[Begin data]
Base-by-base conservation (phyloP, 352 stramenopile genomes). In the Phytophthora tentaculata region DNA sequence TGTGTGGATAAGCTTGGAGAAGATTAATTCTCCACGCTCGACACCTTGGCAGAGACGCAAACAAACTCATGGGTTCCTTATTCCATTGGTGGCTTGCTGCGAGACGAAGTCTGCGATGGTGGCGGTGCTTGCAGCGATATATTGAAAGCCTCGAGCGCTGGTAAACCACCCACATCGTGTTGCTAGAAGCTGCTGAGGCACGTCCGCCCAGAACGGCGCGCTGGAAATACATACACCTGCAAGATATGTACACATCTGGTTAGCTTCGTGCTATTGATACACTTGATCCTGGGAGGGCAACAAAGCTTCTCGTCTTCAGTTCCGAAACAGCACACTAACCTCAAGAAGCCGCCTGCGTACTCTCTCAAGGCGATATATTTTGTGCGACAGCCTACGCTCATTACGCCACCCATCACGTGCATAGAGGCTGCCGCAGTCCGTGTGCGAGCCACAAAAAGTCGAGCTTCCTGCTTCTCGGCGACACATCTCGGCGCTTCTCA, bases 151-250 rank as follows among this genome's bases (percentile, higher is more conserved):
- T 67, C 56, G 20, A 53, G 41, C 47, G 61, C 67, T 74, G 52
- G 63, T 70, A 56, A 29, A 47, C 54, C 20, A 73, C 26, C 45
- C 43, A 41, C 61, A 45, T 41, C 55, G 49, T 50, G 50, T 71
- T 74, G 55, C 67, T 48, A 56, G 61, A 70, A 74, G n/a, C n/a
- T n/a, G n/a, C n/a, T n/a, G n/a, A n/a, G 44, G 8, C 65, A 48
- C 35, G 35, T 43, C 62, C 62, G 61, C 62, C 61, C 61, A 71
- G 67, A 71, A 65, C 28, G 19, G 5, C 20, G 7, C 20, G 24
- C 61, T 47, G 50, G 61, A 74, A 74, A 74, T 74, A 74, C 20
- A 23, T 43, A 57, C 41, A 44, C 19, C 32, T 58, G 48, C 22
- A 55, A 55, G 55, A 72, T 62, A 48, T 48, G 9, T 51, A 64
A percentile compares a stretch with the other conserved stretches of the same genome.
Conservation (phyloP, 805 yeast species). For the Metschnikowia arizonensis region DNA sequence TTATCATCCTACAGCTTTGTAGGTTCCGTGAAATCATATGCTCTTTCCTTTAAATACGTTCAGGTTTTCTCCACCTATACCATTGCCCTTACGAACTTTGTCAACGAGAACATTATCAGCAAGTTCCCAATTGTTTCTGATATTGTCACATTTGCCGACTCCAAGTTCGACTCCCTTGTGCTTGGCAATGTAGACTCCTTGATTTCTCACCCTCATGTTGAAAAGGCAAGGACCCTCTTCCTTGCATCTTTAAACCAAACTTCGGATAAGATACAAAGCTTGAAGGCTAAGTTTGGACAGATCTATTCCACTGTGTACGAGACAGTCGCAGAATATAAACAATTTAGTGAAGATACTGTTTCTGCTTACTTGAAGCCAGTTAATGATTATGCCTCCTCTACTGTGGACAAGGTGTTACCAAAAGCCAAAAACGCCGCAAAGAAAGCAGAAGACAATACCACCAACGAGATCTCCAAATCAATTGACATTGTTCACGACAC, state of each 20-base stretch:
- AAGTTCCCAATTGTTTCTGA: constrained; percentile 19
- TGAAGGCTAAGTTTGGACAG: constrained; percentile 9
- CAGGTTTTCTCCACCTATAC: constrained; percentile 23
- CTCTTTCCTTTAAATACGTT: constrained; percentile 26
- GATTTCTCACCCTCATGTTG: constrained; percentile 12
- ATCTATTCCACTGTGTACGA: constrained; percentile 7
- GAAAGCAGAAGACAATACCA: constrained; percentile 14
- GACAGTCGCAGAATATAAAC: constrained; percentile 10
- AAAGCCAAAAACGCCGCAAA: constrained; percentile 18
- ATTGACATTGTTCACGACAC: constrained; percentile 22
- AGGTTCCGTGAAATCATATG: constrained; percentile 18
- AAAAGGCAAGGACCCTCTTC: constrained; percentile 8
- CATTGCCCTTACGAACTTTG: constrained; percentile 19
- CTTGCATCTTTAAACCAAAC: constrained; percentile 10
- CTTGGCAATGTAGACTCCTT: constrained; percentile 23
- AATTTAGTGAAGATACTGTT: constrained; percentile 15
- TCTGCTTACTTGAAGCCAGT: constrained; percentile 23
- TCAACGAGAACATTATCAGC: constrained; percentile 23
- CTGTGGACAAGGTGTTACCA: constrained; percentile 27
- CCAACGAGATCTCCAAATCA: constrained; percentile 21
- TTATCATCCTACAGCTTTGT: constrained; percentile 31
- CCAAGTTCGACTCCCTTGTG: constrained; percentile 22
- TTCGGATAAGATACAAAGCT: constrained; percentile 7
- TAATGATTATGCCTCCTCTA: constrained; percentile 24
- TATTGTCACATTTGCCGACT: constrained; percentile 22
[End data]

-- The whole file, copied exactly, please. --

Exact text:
Base-by-base conservation (phyloP, 352 stramenopile genomes). In the Phytophthora tentaculata region DNA sequence TGTGTGGATAAGCTTGGAGAAGATTAATTCTCCACGCTCGACACCTTGGCAGAGACGCAAACAAACTCATGGGTTCCTTATTCCATTGGTGGCTTGCTGCGAGACGAAGTCTGCGATGGTGGCGGTGCTTGCAGCGATATATTGAAAGCCTCGAGCGCTGGTAAACCACCCACATCGTGTTGCTAGAAGCTGCTGAGGCACGTCCGCCCAGAACGGCGCGCTGGAAATACATACACCTGCAAGATATGTACACATCTGGTTAGCTTCGTGCTATTGATACACTTGATCCTGGGAGGGCAACAAAGCTTCTCGTCTTCAGTTCCGAAACAGCACACTAACCTCAAGAAGCCGCCTGCGTACTCTCTCAAGGCGATATATTTTGTGCGACAGCCTACGCTCATTACGCCACCCATCACGTGCATAGAGGCTGCCGCAGTCCGTGTGCGAGCCACAAAAAGTCGAGCTTCCTGCTTCTCGGCGACACATCTCGGCGCTTCTCA, bases 151-250 rank as follows among this genome's bases (percentile, higher is more conserved):
- T 67, C 56, G 20, A 53, G 41, C 47, G 61, C 67, T 74, G 52
- G 63, T 70, A 56, A 29, A 47, C 54, C 20, A 73, C 26, C 45
- C 43, A 41, C 61, A 45, T 41, C 55, G 49, T 50, G 50, T 71
- T 74, G 55, C 67, T 48, A 56, G 61, A 70, A 74, G n/a, C n/a
- T n/a, G n/a, C n/a, T n/a, G n/a, A n/a, G 44, G 8, C 65, A 48
- C 35, G 35, T 43, C 62, C 62, G 61, C 62, C 61, C 61, A 71
- G 67, A 71, A 65, C 28, G 19, G 5, C 20, G 7, C 20, G 24
- C 61, T 47, G 50, G 61, A 74, A 74, A 74, T 74, A 74, C 20
- A 23, T 43, A 57, C 41, A 44, C 19, C 32, T 58, G 48, C 22
- A 55, A 55, G 55, A 72, T 62, A 48, T 48, G 9, T 51, A 64
A percentile compares a stretch with the other conserved stretches of the same genome.
Conservation (phyloP, 805 yeast species). For the Metschnikowia arizonensis region DNA sequence TTATCATCCTACAGCTTTGTAGGTTCCGTGAAATCATATGCTCTTTCCTTTAAATACGTTCAGGTTTTCTCCACCTATACCATTGCCCTTACGAACTTTGTCAACGAGAACATTATCAGCAAGTTCCCAATTGTTTCTGATATTGTCACATTTGCCGACTCCAAGTTCGACTCCCTTGTGCTTGGCAATGTAGACTCCTTGATTTCTCACCCTCATGTTGAAAAGGCAAGGACCCTCTTCCTTGCATCTTTAAACCAAACTTCGGATAAGATACAAAGCTTGAAGGCTAAGTTTGGACAGATCTATTCCACTGTGTACGAGACAGTCGCAGAATATAAACAATTTAGTGAAGATACTGTTTCTGCTTACTTGAAGCCAGTTAATGATTATGCCTCCTCTACTGTGGACAAGGTGTTACCAAAAGCCAAAAACGCCGCAAAGAAAGCAGAAGACAATACCACCAACGAGATCTCCAAATCAATTGACATTGTTCACGACAC, state of each 20-base stretch:
- AAGTTCCCAATTGTTTCTGA: constrained; percentile 19
- TGAAGGCTAAGTTTGGACAG: constrained; percentile 9
- CAGGTTTTCTCCACCTATAC: constrained; percentile 23
- CTCTTTCCTTTAAATACGTT: constrained; percentile 26
- GATTTCTCACCCTCATGTTG: constrained; percentile 12
- ATCTATTCCACTGTGTACGA: constrained; percentile 7
- GAAAGCAGAAGACAATACCA: constrained; percentile 14
- GACAGTCGCAGAATATAAAC: constrained; percentile 10
- AAAGCCAAAAACGCCGCAAA: constrained; percentile 18
- ATTGACATTGTTCACGACAC: constrained; percentile 22
- AGGTTCCGTGAAATCATATG: constrained; percentile 18
- AAAAGGCAAGGACCCTCTTC: constrained; percentile 8
- CATTGCCCTTACGAACTTTG: constrained; percentile 19
- CTTGCATCTTTAAACCAAAC: constrained; percentile 10
- CTTGGCAATGTAGACTCCTT: constrained; percentile 23
- AATTTAGTGAAGATACTGTT: constrained; percentile 15
- TCTGCTTACTTGAAGCCAGT: constrained; percentile 23
- TCAACGAGAACATTATCAGC: constrained; percentile 23
- CTGTGGACAAGGTGTTACCA: constrained; percentile 27
- CCAACGAGATCTCCAAATCA: constrained; percentile 21
- TTATCATCCTACAGCTTTGT: constrained; percentile 31
- CCAAGTTCGACTCCCTTGTG: constrained; percentile 22
- TTCGGATAAGATACAAAGCT: constrained; percentile 7
- TAATGATTATGCCTCCTCTA: constrained; percentile 24
- TATTGTCACATTTGCCGACT: constrained; percentile 22